$link x_stplot.o stplot.a -ltbtables -lxtools -o xx_stplot.e
Most often, an installed package will maintain binary executables in a common directory. These are maintained using mkpkg with the $move command:

$move xx_stplot.e stsdasbin$x_stplot.e 
This example is from the STSDAS external package, hence the symbol stsdasbin pointing to the location of the binary. Note that the executable is renamed in the move. The original has a prefix xx_ while the target file has the prefix x_. This is conventional for tasks installed in packages. This permits the package to be remade without disturbing the installed binary until necessary. Even though the binaries are installed in a directory separate from the package directory, the tasks are defined pointing to the package directory as the location of the executable.


The xc utility is a machine independent program for compiling and linking IRAF tasks or files. The xc utility may also be used to compile or link non-IRAF files and tasks. The VMS version of xc supports all of the important flags except -D which VMS C doesn't support in any way. It can be used to generate Fortran from SPP or Ratfor code, to compile any number of files, and then link them if desired. xc accepts and maps IRAF virtual filenames, but since it is a standalone utility (i.e., it need not run in the cl), the environment is not passed, hence logical names for directories cannot be used. Table 4.1 shows the IRAF virtual file name extensions that are supported by xc:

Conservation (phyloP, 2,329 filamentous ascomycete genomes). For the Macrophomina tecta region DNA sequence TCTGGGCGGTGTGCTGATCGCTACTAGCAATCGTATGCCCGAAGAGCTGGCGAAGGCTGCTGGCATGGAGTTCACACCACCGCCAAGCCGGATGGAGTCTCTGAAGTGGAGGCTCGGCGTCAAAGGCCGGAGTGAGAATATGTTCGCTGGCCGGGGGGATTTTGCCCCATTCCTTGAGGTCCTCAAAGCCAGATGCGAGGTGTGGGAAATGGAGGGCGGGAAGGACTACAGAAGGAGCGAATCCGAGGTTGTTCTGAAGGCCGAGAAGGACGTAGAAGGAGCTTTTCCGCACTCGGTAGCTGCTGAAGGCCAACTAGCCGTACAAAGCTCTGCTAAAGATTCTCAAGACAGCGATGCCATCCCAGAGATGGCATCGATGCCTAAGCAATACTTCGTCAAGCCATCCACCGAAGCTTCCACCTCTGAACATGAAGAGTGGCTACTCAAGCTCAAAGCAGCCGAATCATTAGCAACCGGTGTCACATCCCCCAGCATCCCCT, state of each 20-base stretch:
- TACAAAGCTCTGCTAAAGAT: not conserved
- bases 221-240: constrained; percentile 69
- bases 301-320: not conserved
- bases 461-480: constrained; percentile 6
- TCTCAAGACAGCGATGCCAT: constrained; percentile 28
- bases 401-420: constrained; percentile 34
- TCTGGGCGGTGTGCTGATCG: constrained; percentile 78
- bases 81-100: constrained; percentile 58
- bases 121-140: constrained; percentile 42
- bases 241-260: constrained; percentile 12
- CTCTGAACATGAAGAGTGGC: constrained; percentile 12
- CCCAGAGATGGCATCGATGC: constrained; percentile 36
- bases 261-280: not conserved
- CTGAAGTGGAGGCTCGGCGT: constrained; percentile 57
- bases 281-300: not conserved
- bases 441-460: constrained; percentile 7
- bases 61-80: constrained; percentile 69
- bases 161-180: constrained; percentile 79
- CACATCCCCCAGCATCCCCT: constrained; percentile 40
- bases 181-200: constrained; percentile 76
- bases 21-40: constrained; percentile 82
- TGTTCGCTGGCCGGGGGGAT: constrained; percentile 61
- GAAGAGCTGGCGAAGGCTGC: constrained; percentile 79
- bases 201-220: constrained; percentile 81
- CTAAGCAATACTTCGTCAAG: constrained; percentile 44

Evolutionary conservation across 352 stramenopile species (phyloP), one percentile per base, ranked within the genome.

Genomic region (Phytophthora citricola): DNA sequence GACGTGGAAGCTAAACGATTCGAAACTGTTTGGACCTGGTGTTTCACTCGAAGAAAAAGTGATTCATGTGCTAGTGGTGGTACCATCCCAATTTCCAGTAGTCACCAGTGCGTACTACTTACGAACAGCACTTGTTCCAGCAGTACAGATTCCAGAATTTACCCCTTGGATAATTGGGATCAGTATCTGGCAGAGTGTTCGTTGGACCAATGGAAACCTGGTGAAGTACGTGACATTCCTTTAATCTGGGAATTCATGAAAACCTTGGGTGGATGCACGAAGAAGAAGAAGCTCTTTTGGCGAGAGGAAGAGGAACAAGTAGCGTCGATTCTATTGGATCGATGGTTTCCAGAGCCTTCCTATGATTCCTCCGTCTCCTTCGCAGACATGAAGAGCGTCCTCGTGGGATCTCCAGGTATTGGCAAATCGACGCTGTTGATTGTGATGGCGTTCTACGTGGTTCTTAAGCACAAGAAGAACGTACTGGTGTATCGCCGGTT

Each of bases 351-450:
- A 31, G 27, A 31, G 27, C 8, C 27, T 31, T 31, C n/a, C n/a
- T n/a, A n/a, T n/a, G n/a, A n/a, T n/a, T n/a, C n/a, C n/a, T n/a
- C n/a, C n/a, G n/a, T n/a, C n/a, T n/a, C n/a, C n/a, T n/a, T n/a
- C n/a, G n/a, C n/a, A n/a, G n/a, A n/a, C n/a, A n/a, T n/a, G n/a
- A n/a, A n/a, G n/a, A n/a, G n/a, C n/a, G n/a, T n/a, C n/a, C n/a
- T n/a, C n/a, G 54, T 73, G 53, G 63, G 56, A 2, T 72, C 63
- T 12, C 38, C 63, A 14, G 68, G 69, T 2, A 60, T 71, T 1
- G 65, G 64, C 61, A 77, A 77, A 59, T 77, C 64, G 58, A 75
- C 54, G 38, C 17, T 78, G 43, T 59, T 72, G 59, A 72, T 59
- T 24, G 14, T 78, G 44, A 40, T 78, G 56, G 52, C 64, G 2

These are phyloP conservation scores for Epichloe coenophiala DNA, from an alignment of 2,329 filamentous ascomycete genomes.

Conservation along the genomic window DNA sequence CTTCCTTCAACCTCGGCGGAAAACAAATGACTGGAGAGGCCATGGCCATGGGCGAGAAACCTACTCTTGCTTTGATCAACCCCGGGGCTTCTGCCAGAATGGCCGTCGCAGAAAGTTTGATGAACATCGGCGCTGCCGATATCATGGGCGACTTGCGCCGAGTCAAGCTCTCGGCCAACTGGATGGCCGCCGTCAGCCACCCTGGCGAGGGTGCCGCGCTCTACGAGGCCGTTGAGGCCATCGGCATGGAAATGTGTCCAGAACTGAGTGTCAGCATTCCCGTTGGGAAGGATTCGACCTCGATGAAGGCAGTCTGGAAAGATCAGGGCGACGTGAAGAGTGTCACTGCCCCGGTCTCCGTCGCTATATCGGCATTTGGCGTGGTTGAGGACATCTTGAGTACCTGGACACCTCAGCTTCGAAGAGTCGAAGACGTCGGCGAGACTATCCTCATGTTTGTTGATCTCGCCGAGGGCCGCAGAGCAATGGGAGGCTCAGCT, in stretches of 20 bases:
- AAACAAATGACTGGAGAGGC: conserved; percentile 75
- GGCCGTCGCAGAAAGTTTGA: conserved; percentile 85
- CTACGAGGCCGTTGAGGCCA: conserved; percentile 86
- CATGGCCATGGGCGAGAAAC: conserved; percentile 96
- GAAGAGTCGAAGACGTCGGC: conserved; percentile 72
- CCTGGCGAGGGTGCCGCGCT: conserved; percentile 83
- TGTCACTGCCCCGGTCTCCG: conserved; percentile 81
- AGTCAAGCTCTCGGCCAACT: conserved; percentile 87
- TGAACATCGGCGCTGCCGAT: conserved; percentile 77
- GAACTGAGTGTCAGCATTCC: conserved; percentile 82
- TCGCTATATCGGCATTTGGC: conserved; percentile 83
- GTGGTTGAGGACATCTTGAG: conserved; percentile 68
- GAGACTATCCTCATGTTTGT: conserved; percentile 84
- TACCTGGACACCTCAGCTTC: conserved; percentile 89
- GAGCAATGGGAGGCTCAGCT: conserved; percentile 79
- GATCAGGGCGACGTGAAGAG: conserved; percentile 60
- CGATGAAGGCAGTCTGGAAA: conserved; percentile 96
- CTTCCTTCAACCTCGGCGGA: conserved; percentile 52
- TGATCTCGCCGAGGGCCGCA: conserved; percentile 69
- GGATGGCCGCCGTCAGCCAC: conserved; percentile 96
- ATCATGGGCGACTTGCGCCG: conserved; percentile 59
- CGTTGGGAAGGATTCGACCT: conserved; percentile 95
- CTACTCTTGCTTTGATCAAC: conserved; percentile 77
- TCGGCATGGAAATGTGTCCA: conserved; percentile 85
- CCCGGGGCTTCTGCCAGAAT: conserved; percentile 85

Table 4.1: XC-supported Virtual File Name Extensions.

xc is available both in the cl, via the foreign task interface, and as a standalone task callable in the host system. Usage is equivalent in either case. The simple example below compiles and links the source file mytask.x to produce the executable mytask.e.

xc mytask.x 
The next example compiles but does not link mytask.x and the support file util.x.

xc -c file.x util.x 
Now link these for debugging and link in the library libdeboor.a (the DeBoor spline routines in the lib directory).

xc -x file.o util.o -ldeboor 
xc is often combined with mkpkg to automatically maintain large packages or libraries. For complete information on xc see the help pages in the cl by typing help xc.

Generic Preprocessor